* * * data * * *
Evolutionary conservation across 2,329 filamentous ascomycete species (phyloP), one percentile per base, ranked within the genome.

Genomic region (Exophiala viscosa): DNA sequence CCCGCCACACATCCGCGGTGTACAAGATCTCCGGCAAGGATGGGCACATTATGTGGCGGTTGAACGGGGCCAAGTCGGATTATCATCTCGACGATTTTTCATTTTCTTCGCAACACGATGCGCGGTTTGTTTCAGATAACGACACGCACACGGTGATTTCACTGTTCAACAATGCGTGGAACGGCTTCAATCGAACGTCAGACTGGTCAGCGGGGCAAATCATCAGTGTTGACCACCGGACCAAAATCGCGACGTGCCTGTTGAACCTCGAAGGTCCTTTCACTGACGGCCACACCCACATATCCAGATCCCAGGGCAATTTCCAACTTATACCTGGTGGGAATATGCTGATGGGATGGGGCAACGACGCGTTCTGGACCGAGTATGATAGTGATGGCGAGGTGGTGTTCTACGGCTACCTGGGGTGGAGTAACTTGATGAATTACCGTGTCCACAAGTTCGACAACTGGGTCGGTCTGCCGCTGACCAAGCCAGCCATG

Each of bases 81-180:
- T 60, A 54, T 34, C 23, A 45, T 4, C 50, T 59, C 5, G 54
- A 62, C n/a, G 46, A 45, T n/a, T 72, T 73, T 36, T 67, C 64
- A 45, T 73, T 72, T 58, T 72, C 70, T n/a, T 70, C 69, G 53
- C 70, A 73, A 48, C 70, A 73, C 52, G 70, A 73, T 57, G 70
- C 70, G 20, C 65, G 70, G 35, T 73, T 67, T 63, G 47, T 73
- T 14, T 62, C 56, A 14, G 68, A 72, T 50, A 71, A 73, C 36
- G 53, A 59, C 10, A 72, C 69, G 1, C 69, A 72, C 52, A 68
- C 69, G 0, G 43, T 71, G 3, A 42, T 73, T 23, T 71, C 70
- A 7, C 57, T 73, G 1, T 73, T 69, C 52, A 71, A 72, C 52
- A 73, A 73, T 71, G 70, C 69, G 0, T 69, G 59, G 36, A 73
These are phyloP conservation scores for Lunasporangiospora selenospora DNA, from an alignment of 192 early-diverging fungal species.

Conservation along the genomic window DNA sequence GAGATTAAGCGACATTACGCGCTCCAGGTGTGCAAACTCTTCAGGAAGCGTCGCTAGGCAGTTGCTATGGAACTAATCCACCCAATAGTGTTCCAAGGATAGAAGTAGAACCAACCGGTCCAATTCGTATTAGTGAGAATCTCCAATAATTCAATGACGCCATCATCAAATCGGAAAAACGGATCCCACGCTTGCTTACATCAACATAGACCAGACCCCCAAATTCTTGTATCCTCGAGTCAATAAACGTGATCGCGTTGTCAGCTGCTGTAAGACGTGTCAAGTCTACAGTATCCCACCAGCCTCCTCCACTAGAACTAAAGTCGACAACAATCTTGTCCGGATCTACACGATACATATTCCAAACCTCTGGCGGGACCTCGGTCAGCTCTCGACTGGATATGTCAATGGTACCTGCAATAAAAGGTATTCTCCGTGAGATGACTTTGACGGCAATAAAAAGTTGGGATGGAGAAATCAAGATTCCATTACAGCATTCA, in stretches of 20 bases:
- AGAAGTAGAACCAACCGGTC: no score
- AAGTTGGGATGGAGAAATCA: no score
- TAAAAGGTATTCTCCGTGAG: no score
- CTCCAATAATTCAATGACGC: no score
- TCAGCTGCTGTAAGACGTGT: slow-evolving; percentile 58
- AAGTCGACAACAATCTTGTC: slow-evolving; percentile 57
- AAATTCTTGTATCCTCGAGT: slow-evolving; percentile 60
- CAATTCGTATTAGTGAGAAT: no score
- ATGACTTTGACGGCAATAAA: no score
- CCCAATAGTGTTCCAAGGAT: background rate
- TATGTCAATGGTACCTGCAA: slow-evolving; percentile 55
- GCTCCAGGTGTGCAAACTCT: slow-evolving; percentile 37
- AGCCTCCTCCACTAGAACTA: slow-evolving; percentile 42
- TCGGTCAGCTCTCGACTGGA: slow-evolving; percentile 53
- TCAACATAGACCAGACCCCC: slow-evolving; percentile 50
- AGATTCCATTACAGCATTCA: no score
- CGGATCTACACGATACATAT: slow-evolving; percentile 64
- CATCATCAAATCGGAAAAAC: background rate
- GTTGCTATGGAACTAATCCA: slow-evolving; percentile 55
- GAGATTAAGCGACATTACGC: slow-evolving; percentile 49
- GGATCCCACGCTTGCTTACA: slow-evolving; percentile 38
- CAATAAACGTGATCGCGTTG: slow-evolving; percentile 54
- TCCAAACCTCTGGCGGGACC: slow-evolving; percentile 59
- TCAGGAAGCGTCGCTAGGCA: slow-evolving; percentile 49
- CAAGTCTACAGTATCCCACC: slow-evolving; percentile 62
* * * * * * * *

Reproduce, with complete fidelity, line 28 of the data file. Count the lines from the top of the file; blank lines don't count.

- AGCCTCCTCCACTAGAACTA: slow-evolving; percentile 42